A night shift is just what it sounds like. It is the second (or third) shift at a facility after the normal day shift ends.
A night shift usually exists for one of two reasons. In production environments, a night shift adds capacity. This is very useful for production requiring large amounts of space or excessive capital.
In service environments, you may find a capacity-related night shift, but service work doesn’t keep well. People don’t want their burger cooked at 12:04 am and they don’t want their phone call returned at 11:14 pm.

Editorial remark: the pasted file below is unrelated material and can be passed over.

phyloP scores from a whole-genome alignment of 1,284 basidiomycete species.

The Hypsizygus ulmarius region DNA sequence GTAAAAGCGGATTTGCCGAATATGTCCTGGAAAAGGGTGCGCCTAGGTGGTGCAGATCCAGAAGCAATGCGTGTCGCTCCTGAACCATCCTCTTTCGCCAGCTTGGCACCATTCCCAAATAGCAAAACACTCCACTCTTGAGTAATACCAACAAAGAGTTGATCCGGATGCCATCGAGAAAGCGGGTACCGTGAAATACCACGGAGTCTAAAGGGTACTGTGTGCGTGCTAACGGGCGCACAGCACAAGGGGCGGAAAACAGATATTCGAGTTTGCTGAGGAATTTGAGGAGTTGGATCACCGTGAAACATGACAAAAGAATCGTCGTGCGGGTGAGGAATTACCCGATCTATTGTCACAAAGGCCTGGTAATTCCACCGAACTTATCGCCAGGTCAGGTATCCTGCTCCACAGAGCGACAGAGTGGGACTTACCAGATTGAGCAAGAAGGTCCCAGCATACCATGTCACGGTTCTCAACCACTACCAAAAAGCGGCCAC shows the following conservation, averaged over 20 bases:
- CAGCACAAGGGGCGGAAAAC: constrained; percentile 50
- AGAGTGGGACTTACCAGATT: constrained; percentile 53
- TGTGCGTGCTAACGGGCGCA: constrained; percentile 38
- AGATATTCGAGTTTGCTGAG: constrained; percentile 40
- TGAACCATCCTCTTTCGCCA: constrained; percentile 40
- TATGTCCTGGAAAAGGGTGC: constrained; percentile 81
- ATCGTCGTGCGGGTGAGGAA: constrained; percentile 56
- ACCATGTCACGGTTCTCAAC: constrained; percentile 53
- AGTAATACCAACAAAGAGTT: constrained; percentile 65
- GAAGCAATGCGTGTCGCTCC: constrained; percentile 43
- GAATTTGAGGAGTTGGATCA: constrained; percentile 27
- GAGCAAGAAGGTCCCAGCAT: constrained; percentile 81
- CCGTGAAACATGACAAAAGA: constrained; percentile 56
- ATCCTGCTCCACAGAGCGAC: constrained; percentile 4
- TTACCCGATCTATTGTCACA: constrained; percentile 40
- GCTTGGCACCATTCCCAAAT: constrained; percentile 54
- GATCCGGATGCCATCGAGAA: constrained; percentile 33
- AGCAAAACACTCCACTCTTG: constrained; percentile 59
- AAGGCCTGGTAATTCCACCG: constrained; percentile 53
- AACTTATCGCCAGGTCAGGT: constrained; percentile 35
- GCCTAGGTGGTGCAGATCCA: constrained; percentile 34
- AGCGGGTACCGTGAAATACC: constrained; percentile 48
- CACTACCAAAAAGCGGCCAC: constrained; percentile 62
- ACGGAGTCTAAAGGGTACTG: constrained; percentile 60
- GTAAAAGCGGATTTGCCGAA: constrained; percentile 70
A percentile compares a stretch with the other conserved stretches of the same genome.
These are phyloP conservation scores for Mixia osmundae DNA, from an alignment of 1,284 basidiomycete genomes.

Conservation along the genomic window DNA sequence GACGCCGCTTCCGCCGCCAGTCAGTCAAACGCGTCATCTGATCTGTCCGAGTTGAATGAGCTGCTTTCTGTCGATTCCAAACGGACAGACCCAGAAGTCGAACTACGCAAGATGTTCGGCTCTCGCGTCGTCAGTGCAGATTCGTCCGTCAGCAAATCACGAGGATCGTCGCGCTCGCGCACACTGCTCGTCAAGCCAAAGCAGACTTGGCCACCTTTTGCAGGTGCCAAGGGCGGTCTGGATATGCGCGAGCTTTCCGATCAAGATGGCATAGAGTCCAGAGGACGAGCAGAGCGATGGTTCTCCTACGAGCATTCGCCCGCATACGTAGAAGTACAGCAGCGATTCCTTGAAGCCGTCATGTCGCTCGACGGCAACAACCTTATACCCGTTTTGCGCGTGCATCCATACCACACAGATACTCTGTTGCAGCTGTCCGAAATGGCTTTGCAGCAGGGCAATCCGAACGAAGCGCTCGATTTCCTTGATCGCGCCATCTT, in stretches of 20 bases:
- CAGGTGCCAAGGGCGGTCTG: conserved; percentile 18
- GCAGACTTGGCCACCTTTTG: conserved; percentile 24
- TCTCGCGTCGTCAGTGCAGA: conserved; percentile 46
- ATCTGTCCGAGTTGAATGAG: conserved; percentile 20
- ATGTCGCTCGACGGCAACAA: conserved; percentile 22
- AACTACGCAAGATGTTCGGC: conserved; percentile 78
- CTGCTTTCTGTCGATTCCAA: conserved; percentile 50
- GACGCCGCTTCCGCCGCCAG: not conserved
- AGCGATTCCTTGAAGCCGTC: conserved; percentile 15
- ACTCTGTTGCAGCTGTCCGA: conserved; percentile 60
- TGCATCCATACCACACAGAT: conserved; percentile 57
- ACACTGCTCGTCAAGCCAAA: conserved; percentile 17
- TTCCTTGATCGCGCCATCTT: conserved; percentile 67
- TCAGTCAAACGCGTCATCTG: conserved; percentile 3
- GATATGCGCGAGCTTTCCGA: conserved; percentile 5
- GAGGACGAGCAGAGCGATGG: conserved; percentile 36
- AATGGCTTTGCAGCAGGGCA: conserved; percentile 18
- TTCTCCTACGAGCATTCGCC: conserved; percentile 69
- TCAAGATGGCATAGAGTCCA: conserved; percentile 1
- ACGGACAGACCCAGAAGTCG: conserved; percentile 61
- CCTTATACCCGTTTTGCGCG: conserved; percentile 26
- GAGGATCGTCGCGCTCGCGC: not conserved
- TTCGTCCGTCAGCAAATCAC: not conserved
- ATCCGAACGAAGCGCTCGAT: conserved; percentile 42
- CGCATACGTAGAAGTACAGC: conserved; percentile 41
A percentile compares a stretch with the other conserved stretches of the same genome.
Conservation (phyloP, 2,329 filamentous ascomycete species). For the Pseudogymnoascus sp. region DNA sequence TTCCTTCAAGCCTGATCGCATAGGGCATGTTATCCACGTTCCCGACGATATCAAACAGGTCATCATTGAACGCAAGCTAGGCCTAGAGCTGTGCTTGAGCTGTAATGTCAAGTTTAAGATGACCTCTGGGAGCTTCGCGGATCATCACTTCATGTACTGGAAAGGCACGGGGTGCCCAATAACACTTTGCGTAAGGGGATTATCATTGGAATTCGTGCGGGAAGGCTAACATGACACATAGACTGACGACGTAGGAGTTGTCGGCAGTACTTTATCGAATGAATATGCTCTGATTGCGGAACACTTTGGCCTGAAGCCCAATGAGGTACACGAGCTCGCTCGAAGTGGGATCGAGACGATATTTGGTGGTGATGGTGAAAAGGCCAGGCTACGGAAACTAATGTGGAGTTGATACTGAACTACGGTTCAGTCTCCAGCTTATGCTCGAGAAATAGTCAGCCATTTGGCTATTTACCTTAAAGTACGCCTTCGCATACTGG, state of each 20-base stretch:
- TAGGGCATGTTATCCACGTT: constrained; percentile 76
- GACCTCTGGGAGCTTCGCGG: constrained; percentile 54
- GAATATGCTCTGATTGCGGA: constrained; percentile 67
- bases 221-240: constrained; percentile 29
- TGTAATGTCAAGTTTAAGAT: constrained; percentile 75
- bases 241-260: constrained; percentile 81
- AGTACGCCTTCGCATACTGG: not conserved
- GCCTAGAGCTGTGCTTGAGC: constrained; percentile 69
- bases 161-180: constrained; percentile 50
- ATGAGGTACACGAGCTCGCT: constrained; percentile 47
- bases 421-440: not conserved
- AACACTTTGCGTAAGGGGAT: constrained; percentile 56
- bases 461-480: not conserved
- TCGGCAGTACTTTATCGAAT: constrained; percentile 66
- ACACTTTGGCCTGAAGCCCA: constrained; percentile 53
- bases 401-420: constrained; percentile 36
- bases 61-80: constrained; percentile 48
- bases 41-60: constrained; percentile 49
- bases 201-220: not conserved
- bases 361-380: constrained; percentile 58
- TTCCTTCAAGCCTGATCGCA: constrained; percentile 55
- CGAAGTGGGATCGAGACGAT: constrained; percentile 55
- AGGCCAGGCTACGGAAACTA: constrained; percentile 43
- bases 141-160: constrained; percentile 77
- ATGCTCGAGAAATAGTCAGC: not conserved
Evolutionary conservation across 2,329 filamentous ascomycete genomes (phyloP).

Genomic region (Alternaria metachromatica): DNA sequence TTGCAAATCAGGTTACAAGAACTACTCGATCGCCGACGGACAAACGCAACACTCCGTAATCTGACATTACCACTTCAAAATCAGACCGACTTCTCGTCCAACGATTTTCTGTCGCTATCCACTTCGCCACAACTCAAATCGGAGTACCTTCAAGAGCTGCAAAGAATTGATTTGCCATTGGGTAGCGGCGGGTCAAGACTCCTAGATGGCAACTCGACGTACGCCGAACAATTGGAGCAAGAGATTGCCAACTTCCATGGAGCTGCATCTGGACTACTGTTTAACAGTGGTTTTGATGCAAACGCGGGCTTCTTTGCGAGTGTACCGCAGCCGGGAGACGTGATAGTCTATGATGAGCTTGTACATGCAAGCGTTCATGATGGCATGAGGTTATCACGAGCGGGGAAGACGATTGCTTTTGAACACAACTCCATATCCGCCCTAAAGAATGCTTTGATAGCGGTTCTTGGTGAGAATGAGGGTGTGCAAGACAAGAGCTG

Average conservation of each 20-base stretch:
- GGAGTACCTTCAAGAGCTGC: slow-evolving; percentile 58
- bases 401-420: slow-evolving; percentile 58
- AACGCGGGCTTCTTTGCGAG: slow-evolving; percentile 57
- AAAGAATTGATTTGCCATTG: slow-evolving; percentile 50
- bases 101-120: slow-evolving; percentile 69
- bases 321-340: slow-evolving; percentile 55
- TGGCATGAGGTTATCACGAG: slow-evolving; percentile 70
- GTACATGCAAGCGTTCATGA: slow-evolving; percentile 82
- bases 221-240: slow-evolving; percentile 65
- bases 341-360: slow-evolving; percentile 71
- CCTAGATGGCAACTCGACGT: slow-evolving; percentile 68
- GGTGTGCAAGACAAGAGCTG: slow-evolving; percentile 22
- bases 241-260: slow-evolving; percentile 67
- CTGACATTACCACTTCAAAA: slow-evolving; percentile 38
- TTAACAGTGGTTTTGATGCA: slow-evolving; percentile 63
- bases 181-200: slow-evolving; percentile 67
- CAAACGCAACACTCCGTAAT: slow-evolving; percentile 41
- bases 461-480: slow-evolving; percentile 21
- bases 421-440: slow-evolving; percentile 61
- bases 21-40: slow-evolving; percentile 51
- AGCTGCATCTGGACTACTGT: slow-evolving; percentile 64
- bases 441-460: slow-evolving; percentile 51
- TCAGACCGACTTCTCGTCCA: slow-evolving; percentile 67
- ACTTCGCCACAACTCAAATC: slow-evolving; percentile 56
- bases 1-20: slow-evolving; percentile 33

More commonly, service groups use the night shift to match customer needs—24 hour access to phone support, or overnight dry cleaning.
This teamwork is especially important in Lean. Continuous improvement requires standardization, so both day and night teams have to be going in the same direction.
That can be tricky when they never get to speak to each other in ‘real time’. Most communication is done via email and phone messages. It requires sophisticated team building techniques to prevent an ‘us-against-them’ attitude between the day shift and the night shift.